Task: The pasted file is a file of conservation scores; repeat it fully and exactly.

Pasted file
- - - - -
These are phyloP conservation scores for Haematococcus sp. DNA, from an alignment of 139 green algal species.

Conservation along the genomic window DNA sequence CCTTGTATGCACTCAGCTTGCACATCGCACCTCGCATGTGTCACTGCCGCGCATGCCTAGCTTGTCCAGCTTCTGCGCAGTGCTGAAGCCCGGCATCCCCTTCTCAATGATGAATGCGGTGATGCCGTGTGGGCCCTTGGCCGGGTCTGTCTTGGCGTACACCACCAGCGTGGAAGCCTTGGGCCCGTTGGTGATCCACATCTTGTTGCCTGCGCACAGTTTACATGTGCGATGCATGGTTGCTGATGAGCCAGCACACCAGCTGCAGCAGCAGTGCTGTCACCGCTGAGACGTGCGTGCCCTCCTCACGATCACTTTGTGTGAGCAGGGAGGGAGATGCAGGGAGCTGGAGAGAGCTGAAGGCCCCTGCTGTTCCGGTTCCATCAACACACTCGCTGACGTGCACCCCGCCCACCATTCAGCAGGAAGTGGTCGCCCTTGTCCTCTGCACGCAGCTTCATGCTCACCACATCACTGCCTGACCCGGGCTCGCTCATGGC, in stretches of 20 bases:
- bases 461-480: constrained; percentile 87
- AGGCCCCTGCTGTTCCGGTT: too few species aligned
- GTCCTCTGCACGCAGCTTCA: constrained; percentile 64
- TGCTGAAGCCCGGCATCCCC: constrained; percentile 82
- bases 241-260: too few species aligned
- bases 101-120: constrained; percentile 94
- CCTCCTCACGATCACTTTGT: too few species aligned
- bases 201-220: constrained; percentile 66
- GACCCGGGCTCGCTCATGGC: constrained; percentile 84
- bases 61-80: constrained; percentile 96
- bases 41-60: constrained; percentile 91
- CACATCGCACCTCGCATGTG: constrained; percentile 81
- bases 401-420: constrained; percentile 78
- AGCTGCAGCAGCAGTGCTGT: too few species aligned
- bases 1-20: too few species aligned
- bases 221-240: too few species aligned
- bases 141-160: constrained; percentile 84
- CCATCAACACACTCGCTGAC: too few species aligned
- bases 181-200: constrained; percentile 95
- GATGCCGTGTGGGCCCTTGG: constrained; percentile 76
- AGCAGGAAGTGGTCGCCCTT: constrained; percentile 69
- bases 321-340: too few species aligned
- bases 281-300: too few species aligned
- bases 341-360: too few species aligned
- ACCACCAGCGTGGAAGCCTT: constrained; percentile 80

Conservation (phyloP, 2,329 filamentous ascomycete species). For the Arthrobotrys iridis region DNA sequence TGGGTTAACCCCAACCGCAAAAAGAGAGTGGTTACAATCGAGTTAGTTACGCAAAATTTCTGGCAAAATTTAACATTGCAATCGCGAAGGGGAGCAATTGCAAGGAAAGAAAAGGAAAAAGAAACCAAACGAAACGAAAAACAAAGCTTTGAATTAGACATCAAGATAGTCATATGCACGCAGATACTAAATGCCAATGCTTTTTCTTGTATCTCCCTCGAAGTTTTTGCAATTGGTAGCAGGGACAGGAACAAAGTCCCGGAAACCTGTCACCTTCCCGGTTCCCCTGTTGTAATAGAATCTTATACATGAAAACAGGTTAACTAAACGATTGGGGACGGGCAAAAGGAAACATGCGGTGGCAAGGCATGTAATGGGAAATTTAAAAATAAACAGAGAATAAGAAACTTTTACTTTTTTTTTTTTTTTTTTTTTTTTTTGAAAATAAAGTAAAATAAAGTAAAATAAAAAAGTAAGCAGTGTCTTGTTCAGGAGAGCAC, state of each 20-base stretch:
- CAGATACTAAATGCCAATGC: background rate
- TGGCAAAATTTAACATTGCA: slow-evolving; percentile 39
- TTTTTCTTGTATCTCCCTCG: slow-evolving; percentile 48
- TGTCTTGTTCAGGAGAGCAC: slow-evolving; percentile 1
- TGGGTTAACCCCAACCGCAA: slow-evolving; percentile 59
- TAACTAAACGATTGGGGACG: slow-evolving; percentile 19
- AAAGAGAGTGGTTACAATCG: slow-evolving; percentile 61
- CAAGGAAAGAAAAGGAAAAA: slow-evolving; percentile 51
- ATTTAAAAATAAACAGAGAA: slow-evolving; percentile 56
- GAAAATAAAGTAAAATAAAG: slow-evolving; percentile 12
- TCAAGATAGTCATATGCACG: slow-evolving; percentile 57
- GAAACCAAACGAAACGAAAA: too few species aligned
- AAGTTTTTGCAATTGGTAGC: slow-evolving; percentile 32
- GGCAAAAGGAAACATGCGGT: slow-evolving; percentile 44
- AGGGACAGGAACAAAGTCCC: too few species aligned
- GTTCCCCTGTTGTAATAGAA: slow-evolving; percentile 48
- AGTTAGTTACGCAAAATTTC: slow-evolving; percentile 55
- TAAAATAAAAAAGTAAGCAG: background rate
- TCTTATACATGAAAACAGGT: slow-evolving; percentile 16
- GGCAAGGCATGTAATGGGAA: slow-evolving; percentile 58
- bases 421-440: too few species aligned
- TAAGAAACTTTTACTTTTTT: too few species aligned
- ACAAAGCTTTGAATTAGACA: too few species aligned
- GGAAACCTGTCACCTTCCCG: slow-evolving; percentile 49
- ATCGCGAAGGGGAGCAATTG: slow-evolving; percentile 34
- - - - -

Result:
These are phyloP conservation scores for Haematococcus sp. DNA, from an alignment of 139 green algal species.

Conservation along the genomic window DNA sequence CCTTGTATGCACTCAGCTTGCACATCGCACCTCGCATGTGTCACTGCCGCGCATGCCTAGCTTGTCCAGCTTCTGCGCAGTGCTGAAGCCCGGCATCCCCTTCTCAATGATGAATGCGGTGATGCCGTGTGGGCCCTTGGCCGGGTCTGTCTTGGCGTACACCACCAGCGTGGAAGCCTTGGGCCCGTTGGTGATCCACATCTTGTTGCCTGCGCACAGTTTACATGTGCGATGCATGGTTGCTGATGAGCCAGCACACCAGCTGCAGCAGCAGTGCTGTCACCGCTGAGACGTGCGTGCCCTCCTCACGATCACTTTGTGTGAGCAGGGAGGGAGATGCAGGGAGCTGGAGAGAGCTGAAGGCCCCTGCTGTTCCGGTTCCATCAACACACTCGCTGACGTGCACCCCGCCCACCATTCAGCAGGAAGTGGTCGCCCTTGTCCTCTGCACGCAGCTTCATGCTCACCACATCACTGCCTGACCCGGGCTCGCTCATGGC, in stretches of 20 bases:
- bases 461-480: constrained; percentile 87
- AGGCCCCTGCTGTTCCGGTT: too few species aligned
- GTCCTCTGCACGCAGCTTCA: constrained; percentile 64
- TGCTGAAGCCCGGCATCCCC: constrained; percentile 82
- bases 241-260: too few species aligned
- bases 101-120: constrained; percentile 94
- CCTCCTCACGATCACTTTGT: too few species aligned
- bases 201-220: constrained; percentile 66
- GACCCGGGCTCGCTCATGGC: constrained; percentile 84
- bases 61-80: constrained; percentile 96
- bases 41-60: constrained; percentile 91
- CACATCGCACCTCGCATGTG: constrained; percentile 81
- bases 401-420: constrained; percentile 78
- AGCTGCAGCAGCAGTGCTGT: too few species aligned
- bases 1-20: too few species aligned
- bases 221-240: too few species aligned
- bases 141-160: constrained; percentile 84
- CCATCAACACACTCGCTGAC: too few species aligned
- bases 181-200: constrained; percentile 95
- GATGCCGTGTGGGCCCTTGG: constrained; percentile 76
- AGCAGGAAGTGGTCGCCCTT: constrained; percentile 69
- bases 321-340: too few species aligned
- bases 281-300: too few species aligned
- bases 341-360: too few species aligned
- ACCACCAGCGTGGAAGCCTT: constrained; percentile 80

Conservation (phyloP, 2,329 filamentous ascomycete species). For the Arthrobotrys iridis region DNA sequence TGGGTTAACCCCAACCGCAAAAAGAGAGTGGTTACAATCGAGTTAGTTACGCAAAATTTCTGGCAAAATTTAACATTGCAATCGCGAAGGGGAGCAATTGCAAGGAAAGAAAAGGAAAAAGAAACCAAACGAAACGAAAAACAAAGCTTTGAATTAGACATCAAGATAGTCATATGCACGCAGATACTAAATGCCAATGCTTTTTCTTGTATCTCCCTCGAAGTTTTTGCAATTGGTAGCAGGGACAGGAACAAAGTCCCGGAAACCTGTCACCTTCCCGGTTCCCCTGTTGTAATAGAATCTTATACATGAAAACAGGTTAACTAAACGATTGGGGACGGGCAAAAGGAAACATGCGGTGGCAAGGCATGTAATGGGAAATTTAAAAATAAACAGAGAATAAGAAACTTTTACTTTTTTTTTTTTTTTTTTTTTTTTTTGAAAATAAAGTAAAATAAAGTAAAATAAAAAAGTAAGCAGTGTCTTGTTCAGGAGAGCAC, state of each 20-base stretch:
- CAGATACTAAATGCCAATGC: background rate
- TGGCAAAATTTAACATTGCA: slow-evolving; percentile 39
- TTTTTCTTGTATCTCCCTCG: slow-evolving; percentile 48
- TGTCTTGTTCAGGAGAGCAC: slow-evolving; percentile 1
- TGGGTTAACCCCAACCGCAA: slow-evolving; percentile 59
- TAACTAAACGATTGGGGACG: slow-evolving; percentile 19
- AAAGAGAGTGGTTACAATCG: slow-evolving; percentile 61
- CAAGGAAAGAAAAGGAAAAA: slow-evolving; percentile 51
- ATTTAAAAATAAACAGAGAA: slow-evolving; percentile 56
- GAAAATAAAGTAAAATAAAG: slow-evolving; percentile 12
- TCAAGATAGTCATATGCACG: slow-evolving; percentile 57
- GAAACCAAACGAAACGAAAA: too few species aligned
- AAGTTTTTGCAATTGGTAGC: slow-evolving; percentile 32
- GGCAAAAGGAAACATGCGGT: slow-evolving; percentile 44
- AGGGACAGGAACAAAGTCCC: too few species aligned
- GTTCCCCTGTTGTAATAGAA: slow-evolving; percentile 48
- AGTTAGTTACGCAAAATTTC: slow-evolving; percentile 55
- TAAAATAAAAAAGTAAGCAG: background rate
- TCTTATACATGAAAACAGGT: slow-evolving; percentile 16
- GGCAAGGCATGTAATGGGAA: slow-evolving; percentile 58
- bases 421-440: too few species aligned
- TAAGAAACTTTTACTTTTTT: too few species aligned
- ACAAAGCTTTGAATTAGACA: too few species aligned
- GGAAACCTGTCACCTTCCCG: slow-evolving; percentile 49
- ATCGCGAAGGGGAGCAATTG: slow-evolving; percentile 34